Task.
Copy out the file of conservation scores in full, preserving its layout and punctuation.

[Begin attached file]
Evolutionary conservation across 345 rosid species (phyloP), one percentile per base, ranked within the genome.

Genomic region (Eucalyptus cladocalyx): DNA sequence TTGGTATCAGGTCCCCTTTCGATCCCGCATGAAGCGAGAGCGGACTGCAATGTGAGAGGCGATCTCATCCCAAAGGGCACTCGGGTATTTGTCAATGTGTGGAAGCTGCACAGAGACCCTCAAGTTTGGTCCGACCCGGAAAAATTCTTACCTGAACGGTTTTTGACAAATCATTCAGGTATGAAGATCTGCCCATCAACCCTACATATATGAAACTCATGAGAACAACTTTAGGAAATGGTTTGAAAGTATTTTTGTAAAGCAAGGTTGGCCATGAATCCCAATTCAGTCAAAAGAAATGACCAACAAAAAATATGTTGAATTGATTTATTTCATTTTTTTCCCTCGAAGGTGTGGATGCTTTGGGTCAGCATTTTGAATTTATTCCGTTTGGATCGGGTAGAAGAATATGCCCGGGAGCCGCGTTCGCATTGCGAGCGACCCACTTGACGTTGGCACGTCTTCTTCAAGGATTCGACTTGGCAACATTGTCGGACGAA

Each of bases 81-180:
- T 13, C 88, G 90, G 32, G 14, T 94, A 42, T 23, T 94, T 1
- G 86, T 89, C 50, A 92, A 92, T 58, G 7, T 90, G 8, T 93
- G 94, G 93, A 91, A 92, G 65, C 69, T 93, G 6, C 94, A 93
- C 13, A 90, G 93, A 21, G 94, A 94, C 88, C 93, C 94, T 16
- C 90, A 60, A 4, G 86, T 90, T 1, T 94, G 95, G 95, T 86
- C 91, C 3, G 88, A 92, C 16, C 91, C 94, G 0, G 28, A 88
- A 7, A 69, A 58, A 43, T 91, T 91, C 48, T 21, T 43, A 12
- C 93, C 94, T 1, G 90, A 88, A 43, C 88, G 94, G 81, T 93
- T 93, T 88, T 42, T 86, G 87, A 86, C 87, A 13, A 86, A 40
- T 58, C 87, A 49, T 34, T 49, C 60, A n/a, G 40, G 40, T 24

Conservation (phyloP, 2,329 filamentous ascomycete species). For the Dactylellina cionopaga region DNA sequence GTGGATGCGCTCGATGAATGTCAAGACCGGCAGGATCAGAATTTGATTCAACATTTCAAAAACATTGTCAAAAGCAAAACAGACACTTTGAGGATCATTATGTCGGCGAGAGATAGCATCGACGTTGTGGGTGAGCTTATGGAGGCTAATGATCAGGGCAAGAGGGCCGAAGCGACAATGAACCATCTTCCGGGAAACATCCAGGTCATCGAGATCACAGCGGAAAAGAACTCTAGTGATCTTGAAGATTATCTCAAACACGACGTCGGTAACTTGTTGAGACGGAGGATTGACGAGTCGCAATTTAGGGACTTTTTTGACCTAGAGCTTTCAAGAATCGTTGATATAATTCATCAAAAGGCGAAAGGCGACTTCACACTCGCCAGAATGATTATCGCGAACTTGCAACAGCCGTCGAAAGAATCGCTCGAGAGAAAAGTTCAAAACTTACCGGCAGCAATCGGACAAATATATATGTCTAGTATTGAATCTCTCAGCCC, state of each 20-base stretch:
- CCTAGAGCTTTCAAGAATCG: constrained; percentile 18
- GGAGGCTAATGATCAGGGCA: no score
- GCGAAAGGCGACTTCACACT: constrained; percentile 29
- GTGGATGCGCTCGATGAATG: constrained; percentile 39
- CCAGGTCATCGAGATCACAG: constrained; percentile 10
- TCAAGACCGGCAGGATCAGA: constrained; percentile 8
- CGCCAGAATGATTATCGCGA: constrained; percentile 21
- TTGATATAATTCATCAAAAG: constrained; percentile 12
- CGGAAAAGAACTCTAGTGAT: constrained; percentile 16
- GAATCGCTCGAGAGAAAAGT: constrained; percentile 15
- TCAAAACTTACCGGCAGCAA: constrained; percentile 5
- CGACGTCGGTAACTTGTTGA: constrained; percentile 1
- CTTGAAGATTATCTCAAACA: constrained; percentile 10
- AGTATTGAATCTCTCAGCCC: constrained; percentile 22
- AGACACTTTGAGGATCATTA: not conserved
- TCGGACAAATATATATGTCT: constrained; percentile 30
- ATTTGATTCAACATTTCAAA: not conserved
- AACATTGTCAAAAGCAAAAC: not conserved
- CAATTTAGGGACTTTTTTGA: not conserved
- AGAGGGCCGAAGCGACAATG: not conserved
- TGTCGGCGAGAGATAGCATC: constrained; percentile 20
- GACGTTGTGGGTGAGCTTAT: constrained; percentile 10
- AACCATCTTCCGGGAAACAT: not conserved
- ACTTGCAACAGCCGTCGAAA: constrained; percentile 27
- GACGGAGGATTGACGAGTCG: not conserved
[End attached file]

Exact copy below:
Evolutionary conservation across 345 rosid species (phyloP), one percentile per base, ranked within the genome.

Genomic region (Eucalyptus cladocalyx): DNA sequence TTGGTATCAGGTCCCCTTTCGATCCCGCATGAAGCGAGAGCGGACTGCAATGTGAGAGGCGATCTCATCCCAAAGGGCACTCGGGTATTTGTCAATGTGTGGAAGCTGCACAGAGACCCTCAAGTTTGGTCCGACCCGGAAAAATTCTTACCTGAACGGTTTTTGACAAATCATTCAGGTATGAAGATCTGCCCATCAACCCTACATATATGAAACTCATGAGAACAACTTTAGGAAATGGTTTGAAAGTATTTTTGTAAAGCAAGGTTGGCCATGAATCCCAATTCAGTCAAAAGAAATGACCAACAAAAAATATGTTGAATTGATTTATTTCATTTTTTTCCCTCGAAGGTGTGGATGCTTTGGGTCAGCATTTTGAATTTATTCCGTTTGGATCGGGTAGAAGAATATGCCCGGGAGCCGCGTTCGCATTGCGAGCGACCCACTTGACGTTGGCACGTCTTCTTCAAGGATTCGACTTGGCAACATTGTCGGACGAA

Each of bases 81-180:
- T 13, C 88, G 90, G 32, G 14, T 94, A 42, T 23, T 94, T 1
- G 86, T 89, C 50, A 92, A 92, T 58, G 7, T 90, G 8, T 93
- G 94, G 93, A 91, A 92, G 65, C 69, T 93, G 6, C 94, A 93
- C 13, A 90, G 93, A 21, G 94, A 94, C 88, C 93, C 94, T 16
- C 90, A 60, A 4, G 86, T 90, T 1, T 94, G 95, G 95, T 86
- C 91, C 3, G 88, A 92, C 16, C 91, C 94, G 0, G 28, A 88
- A 7, A 69, A 58, A 43, T 91, T 91, C 48, T 21, T 43, A 12
- C 93, C 94, T 1, G 90, A 88, A 43, C 88, G 94, G 81, T 93
- T 93, T 88, T 42, T 86, G 87, A 86, C 87, A 13, A 86, A 40
- T 58, C 87, A 49, T 34, T 49, C 60, A n/a, G 40, G 40, T 24

Conservation (phyloP, 2,329 filamentous ascomycete species). For the Dactylellina cionopaga region DNA sequence GTGGATGCGCTCGATGAATGTCAAGACCGGCAGGATCAGAATTTGATTCAACATTTCAAAAACATTGTCAAAAGCAAAACAGACACTTTGAGGATCATTATGTCGGCGAGAGATAGCATCGACGTTGTGGGTGAGCTTATGGAGGCTAATGATCAGGGCAAGAGGGCCGAAGCGACAATGAACCATCTTCCGGGAAACATCCAGGTCATCGAGATCACAGCGGAAAAGAACTCTAGTGATCTTGAAGATTATCTCAAACACGACGTCGGTAACTTGTTGAGACGGAGGATTGACGAGTCGCAATTTAGGGACTTTTTTGACCTAGAGCTTTCAAGAATCGTTGATATAATTCATCAAAAGGCGAAAGGCGACTTCACACTCGCCAGAATGATTATCGCGAACTTGCAACAGCCGTCGAAAGAATCGCTCGAGAGAAAAGTTCAAAACTTACCGGCAGCAATCGGACAAATATATATGTCTAGTATTGAATCTCTCAGCCC, state of each 20-base stretch:
- CCTAGAGCTTTCAAGAATCG: constrained; percentile 18
- GGAGGCTAATGATCAGGGCA: no score
- GCGAAAGGCGACTTCACACT: constrained; percentile 29
- GTGGATGCGCTCGATGAATG: constrained; percentile 39
- CCAGGTCATCGAGATCACAG: constrained; percentile 10
- TCAAGACCGGCAGGATCAGA: constrained; percentile 8
- CGCCAGAATGATTATCGCGA: constrained; percentile 21
- TTGATATAATTCATCAAAAG: constrained; percentile 12
- CGGAAAAGAACTCTAGTGAT: constrained; percentile 16
- GAATCGCTCGAGAGAAAAGT: constrained; percentile 15
- TCAAAACTTACCGGCAGCAA: constrained; percentile 5
- CGACGTCGGTAACTTGTTGA: constrained; percentile 1
- CTTGAAGATTATCTCAAACA: constrained; percentile 10
- AGTATTGAATCTCTCAGCCC: constrained; percentile 22
- AGACACTTTGAGGATCATTA: not conserved
- TCGGACAAATATATATGTCT: constrained; percentile 30
- ATTTGATTCAACATTTCAAA: not conserved
- AACATTGTCAAAAGCAAAAC: not conserved
- CAATTTAGGGACTTTTTTGA: not conserved
- AGAGGGCCGAAGCGACAATG: not conserved
- TGTCGGCGAGAGATAGCATC: constrained; percentile 20
- GACGTTGTGGGTGAGCTTAT: constrained; percentile 10
- AACCATCTTCCGGGAAACAT: not conserved
- ACTTGCAACAGCCGTCGAAA: constrained; percentile 27
- GACGGAGGATTGACGAGTCG: not conserved